Lebia beetles (Lebia grandis): These beetles are natural enemies of Colorado potato beetle, Leptinotarsa decemlineata. Adults of the predatory insect can feed on all immature stages of colorado potato beetle. Larval stages of Labia beetles are generally parasitic in nature and therefore, they are considered as ectoparasites of larval and pupal stages of colorado potato beetles. These predators are not commercially produced.

Pirate bugs (Orius spp.): Both adults and nymphs of these predatory insects have a sharp, needle-like beak that they use to suck body content of their prey. These insects found in many crops including alfalfa, corn, cotton, pea, peanuts, and strawberries. These are predators of aphids, mites, thrips, small larval stages of many insects, eggs of many different kinds of insects. These insect predators are commercially available in the USA and most often suscessfully used as biocontrol agents in controlling greenhouse pests.

Rove beetles (Aleochara bilineata): These beetles naturally found in many vegetable crops including onions, different cole crops, turnip, radish and sweet corn.  Rove beetle adults are predatory in nature but their larval stages are parasitic in nature. Rove beetles generally feed on egg, larval and pupal stages of onion and cabbage maggots. These insects are not commercially available.

Soldier beetles (Chauliognathus marginatus and C. pennsylvanicus): These beetles are also called leatherwing beetle because of texture of their wings. Larvae of this insect mainly feed on grasshopper eggs, both adult and nymphal stages of aphids, soft bodied larvae of many insects (cutworms, gypsy moths) whereas adults mainly feed on adult aphids and other soft bodied insects. These predators also feed on snails and slugs. These insects are not pest any plant species but they can eat nector or pollen if insect hosts are not around.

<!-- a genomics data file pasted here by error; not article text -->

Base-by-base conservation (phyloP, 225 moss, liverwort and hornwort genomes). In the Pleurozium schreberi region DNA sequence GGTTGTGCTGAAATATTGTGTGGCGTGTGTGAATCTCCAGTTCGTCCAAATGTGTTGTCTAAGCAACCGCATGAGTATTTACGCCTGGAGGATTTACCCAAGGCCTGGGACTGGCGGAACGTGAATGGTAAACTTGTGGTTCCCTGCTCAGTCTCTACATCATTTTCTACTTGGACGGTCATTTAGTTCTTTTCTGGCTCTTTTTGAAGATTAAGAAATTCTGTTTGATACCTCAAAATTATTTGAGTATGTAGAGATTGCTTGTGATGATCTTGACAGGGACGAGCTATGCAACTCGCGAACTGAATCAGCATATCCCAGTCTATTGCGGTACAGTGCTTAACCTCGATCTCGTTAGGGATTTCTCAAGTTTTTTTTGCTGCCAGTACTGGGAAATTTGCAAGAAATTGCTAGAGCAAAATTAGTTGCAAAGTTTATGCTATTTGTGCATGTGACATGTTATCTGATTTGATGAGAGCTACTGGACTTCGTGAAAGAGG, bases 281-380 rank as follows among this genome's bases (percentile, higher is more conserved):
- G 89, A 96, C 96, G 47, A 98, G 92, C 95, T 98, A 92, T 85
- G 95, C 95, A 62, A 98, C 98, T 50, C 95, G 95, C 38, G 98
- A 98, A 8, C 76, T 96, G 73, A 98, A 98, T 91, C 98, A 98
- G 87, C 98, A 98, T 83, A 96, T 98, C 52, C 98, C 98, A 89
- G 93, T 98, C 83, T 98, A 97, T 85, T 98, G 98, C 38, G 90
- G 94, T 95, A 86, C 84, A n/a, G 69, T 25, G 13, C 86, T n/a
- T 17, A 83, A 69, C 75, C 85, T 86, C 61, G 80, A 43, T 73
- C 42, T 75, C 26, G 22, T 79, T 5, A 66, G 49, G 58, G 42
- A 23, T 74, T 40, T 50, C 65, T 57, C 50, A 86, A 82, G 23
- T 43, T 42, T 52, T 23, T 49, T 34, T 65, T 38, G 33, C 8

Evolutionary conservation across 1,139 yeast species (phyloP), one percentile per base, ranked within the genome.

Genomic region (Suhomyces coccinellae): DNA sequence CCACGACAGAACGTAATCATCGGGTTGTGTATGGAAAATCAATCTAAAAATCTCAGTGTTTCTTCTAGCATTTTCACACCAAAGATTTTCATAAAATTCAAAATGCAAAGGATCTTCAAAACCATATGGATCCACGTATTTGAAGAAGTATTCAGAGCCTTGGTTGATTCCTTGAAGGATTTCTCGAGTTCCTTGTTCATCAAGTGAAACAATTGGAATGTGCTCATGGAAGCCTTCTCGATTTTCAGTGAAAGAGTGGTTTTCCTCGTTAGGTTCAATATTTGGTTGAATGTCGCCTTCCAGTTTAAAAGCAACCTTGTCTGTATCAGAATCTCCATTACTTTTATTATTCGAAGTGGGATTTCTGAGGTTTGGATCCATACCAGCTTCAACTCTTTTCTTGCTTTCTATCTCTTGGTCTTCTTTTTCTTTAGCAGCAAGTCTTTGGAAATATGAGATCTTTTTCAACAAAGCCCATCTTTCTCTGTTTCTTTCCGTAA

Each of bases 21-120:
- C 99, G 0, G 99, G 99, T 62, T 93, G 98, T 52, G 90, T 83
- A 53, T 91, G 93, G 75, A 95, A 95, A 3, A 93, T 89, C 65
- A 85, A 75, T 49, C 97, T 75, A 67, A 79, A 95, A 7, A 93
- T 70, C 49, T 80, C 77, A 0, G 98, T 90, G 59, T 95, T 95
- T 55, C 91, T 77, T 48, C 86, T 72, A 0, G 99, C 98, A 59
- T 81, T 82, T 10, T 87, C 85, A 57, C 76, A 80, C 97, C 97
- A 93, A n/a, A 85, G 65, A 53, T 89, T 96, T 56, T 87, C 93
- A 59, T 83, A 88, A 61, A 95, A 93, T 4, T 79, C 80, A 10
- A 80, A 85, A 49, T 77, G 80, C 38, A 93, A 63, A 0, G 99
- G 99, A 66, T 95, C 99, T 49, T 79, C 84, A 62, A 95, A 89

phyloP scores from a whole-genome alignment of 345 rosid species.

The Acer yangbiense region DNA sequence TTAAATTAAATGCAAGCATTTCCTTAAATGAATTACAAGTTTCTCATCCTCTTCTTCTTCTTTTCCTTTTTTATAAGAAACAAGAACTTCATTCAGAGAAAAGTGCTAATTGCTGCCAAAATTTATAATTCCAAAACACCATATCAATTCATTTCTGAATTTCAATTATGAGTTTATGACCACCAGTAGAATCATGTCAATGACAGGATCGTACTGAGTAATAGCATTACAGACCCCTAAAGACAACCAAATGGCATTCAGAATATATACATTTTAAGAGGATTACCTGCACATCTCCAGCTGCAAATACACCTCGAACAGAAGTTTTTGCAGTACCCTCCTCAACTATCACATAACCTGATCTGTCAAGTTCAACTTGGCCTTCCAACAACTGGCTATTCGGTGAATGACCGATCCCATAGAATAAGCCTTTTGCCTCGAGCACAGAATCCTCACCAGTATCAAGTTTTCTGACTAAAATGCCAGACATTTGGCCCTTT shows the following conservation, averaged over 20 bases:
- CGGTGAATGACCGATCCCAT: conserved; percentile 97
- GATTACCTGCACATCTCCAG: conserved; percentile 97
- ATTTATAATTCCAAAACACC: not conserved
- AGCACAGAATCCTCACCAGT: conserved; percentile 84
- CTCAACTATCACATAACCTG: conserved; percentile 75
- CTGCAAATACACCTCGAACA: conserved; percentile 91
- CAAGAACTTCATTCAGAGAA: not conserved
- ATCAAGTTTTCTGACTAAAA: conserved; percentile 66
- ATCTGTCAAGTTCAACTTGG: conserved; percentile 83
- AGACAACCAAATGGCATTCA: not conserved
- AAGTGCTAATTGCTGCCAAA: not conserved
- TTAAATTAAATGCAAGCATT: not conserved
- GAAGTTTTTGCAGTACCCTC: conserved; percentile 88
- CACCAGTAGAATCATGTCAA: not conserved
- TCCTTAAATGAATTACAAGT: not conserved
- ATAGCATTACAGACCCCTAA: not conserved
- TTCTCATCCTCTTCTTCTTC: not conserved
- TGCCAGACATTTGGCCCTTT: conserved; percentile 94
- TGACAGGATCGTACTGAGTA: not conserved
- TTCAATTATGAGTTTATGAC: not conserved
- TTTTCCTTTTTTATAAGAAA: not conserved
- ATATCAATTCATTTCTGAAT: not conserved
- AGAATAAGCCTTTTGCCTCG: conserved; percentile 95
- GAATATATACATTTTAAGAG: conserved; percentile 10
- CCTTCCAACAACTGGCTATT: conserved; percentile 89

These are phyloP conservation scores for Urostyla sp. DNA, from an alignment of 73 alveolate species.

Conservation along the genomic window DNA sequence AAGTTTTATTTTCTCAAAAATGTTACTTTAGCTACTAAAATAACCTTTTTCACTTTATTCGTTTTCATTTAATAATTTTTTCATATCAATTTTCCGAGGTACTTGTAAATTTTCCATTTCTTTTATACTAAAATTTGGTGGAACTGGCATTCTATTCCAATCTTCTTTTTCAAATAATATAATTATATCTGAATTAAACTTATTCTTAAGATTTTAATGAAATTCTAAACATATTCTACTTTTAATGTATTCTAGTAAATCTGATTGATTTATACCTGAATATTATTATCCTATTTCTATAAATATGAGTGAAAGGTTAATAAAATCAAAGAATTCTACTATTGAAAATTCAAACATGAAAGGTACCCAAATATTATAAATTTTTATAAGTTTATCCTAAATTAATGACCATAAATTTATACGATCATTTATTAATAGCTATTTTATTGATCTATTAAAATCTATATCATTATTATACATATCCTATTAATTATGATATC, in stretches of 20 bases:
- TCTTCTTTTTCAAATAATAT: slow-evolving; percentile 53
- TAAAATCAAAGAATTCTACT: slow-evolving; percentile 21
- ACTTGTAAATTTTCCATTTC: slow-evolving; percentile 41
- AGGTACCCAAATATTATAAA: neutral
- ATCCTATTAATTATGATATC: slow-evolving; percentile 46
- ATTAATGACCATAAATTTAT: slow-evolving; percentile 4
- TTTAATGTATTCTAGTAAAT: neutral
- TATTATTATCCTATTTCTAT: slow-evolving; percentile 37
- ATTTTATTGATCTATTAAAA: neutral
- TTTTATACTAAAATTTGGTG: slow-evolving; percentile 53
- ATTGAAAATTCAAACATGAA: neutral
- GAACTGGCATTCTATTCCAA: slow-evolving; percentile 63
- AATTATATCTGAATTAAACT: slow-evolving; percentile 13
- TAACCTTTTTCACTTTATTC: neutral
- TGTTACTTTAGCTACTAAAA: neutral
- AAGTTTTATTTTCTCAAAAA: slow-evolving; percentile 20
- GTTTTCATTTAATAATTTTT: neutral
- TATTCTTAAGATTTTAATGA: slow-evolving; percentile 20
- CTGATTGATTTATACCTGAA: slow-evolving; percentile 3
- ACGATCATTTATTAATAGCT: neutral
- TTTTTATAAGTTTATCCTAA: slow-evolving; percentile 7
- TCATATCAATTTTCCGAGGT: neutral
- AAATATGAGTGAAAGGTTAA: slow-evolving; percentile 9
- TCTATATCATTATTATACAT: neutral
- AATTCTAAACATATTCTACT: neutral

Spined soldier bug (Podisus maculiventris): This is a "true bug" that also named as a stink bug because it emits a strong stinky odour when disturbed. Like Pirate bugs, this bug also uses its sharp beak to suck the body content of its prey. This predator feeds on immature stages of many insect pests including beet armyworm, cabbage loopers, cabbageworm, colorado potato beetle, corn earworm, diamond backmoth, Eropean corn borer, fall armyworms, flea beetles, Mexican bean beetle and velvetbean caterpillars. These insect predators are commercially available.